Wambach threatened to double the lead with a second header in the 68th minute, but her attempt sailed just over the crossbar.

The 1-0 result was likely a bit too close for comfort for the Americans against Trinidad & Tobago, a team that sits way down in the rankings and arrived in the U.S. with precious little funding. The island nation is trying to qualify for its first World Cup.

Waldrum said Trinidad & Tobago couldn’t play as openly on the attack due to the U.S.’s quality. They pressured goalkeeper Hope Solo late, but were unable to find an equalizer after 94 minutes played, resulting in a U.S. win.

“We needed that win. It might not have been pretty but we got it and we move on from this game,” Lauren Holiday said. “Hopefully next game, we’re a little more on and a little better.”

Here are the match highlights:



  1. Coach Ellis wants to put as many of her world class strikers on the field as possible. Abby, Christen, Sydney, Alex and A-rod all had golden opportunities to score………….and blew them all!

    • They may have all had opportunities, but the general play through the midfield was pathetically naive. Definitely not good enough for this team and by far not good enough to win the Cup.

  2. Do we have the right coach to win the World Cup, or do we have the right coach to appease the old guard? I don’t think they are necessarily the same.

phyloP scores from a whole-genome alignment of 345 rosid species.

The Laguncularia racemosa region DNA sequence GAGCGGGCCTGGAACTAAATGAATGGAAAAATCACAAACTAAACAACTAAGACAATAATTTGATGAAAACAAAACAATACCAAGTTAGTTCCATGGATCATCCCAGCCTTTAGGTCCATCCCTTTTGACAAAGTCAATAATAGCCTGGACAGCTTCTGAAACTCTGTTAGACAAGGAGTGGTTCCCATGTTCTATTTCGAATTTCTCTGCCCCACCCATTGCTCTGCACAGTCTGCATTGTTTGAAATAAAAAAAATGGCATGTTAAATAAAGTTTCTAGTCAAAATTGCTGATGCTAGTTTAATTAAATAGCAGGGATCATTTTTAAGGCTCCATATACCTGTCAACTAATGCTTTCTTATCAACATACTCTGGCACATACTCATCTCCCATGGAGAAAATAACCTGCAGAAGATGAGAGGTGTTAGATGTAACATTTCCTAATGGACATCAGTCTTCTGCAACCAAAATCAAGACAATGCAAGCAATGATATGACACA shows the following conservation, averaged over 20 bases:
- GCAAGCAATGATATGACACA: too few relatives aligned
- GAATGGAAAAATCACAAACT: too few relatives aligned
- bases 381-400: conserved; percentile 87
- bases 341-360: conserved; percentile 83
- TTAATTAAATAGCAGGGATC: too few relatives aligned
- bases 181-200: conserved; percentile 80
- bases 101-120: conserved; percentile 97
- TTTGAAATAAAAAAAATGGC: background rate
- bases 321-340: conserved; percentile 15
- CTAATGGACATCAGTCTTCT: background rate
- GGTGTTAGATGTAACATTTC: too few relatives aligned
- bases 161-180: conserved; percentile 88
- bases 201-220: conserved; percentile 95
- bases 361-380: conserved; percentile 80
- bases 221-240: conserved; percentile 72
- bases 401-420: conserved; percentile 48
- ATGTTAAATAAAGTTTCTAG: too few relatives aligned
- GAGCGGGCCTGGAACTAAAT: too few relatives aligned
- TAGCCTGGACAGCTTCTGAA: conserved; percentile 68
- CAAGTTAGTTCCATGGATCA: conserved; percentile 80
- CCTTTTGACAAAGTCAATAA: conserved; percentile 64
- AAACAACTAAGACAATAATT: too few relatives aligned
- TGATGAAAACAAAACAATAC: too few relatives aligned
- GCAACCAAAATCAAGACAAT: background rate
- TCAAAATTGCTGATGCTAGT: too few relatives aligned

3. I watched the game and the entire strategy/approach looks extremely basic and easy to defend. The US pushed the ball wide as often as possible, sent 3-4 players in front of the goal and hoped for a chance off of one of the poorly struck crosses. There was very very little off ball movement, little showing for the ball or dangerous runs, many poor passes with players unprepared to receive, and tons of hopeful long balls over the top. In addition, the US did not adjust anything at half-time with the score 0-0. I would be disappointed to watch a HS game played in this manner.

    There was no surprise in T&T’s strategy, the advertised line-up before the game was a 5-4-1, so that’s a pathetic excuse. The US needed to use their superior skill to force the defense out of position in order to create openings. Instead, the approach was to either kick long balls into the T&T’s overloaded D or try to dribble through that overloaded D. How can anyone be surprised it didn’t work?